Neil MacDonald on Software Defined Security:

Here’s what I propose: “Software defined” is about the capabilities enabled as we decouple and abstract infrastructure elements that were previously tightly coupled in our data centers: servers, storage, networking, security and so on.

I believe to truly be “software-defined”, these foundational characteristics must be in place

Abstraction – the decoupling of a resource from the consumer of the resource (also commonly referred to as virtualization when talking about compute resources). This is a powerful foundation as the virtualization of these resources should enable us to define ‘models’ of infrastructure elements that can be managed without requiring management of every element individually.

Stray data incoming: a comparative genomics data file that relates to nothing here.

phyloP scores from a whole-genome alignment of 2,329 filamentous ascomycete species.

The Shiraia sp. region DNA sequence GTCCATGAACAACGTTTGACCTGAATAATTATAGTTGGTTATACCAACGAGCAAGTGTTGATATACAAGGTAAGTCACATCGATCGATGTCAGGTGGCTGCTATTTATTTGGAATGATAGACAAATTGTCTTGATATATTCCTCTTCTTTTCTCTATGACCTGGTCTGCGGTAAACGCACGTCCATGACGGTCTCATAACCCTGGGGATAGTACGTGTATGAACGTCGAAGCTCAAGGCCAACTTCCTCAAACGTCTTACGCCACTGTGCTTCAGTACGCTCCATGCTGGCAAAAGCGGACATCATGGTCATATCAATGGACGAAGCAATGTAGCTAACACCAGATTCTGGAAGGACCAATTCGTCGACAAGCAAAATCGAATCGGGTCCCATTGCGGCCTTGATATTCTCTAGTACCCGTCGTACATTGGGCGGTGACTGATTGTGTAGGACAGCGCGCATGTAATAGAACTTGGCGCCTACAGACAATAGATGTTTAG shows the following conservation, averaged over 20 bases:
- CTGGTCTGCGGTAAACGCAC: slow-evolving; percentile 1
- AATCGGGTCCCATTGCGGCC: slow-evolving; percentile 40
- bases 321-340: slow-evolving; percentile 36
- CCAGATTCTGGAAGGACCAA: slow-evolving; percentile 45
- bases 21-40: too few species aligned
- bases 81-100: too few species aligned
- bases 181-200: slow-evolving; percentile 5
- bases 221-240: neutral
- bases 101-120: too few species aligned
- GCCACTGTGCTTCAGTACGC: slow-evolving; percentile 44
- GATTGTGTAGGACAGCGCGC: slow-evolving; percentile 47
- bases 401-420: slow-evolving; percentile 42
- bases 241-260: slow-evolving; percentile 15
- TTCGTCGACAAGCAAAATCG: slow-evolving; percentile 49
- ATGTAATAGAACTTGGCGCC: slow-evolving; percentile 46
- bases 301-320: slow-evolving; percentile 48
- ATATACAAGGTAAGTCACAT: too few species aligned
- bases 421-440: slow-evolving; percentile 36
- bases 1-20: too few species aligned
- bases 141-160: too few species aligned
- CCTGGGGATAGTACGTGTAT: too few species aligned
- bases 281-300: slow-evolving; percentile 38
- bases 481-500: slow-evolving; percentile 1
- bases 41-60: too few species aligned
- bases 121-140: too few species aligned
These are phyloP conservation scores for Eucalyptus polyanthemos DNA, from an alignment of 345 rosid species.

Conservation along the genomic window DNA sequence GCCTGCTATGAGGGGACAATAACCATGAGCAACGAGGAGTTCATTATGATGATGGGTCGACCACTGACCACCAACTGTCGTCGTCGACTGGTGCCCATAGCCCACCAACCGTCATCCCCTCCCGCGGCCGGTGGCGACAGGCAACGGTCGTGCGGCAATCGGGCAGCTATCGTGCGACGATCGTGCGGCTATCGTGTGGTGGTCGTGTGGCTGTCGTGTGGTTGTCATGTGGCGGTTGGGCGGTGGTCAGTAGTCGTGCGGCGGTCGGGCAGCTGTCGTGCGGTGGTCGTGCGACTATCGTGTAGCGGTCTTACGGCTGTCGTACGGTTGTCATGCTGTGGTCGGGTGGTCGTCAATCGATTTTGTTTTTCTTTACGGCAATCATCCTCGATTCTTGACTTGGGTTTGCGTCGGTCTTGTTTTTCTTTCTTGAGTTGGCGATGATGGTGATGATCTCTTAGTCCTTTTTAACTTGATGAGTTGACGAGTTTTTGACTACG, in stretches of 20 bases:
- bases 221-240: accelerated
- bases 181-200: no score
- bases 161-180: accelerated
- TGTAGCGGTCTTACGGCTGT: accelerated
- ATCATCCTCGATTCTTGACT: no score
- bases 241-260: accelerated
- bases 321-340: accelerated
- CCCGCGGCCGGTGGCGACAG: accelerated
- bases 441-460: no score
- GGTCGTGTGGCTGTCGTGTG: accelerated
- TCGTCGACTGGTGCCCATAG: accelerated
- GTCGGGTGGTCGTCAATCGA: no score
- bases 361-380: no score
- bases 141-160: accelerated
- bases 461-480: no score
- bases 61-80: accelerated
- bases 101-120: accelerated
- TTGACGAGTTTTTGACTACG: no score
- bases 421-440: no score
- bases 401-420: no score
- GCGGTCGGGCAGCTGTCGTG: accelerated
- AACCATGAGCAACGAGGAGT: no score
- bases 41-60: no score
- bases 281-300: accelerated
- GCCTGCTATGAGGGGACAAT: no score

Instrumentation – opening up of the decoupled infrastructure elements with programmatic interfaces (typically XML-based RESTful APIs).

Automation – using these APIs, wiring up the exposed elements using scripts and other automation tools to remove “human middleware” from the equation. This is an area where traditional information security tools are woefully inadequate.

Orchestration – beyond script-based automation, automating the provisioning of data center infrastructure through linkages to policy-driven orchestration systems where the provisioning of compute, networking, storage, security and so on is driven by business policies such as SLAs, compliance, cost and availability. This is where infrastructure meets the business.

I will surely quibble on the details when I publish my own research on the topic, but Neil’s take is excellent.

The key piece we need ASAP is security product APIs. You don’t want to know the ugliness which security abstraction and automation startups need to go through for even the most mundane tasks.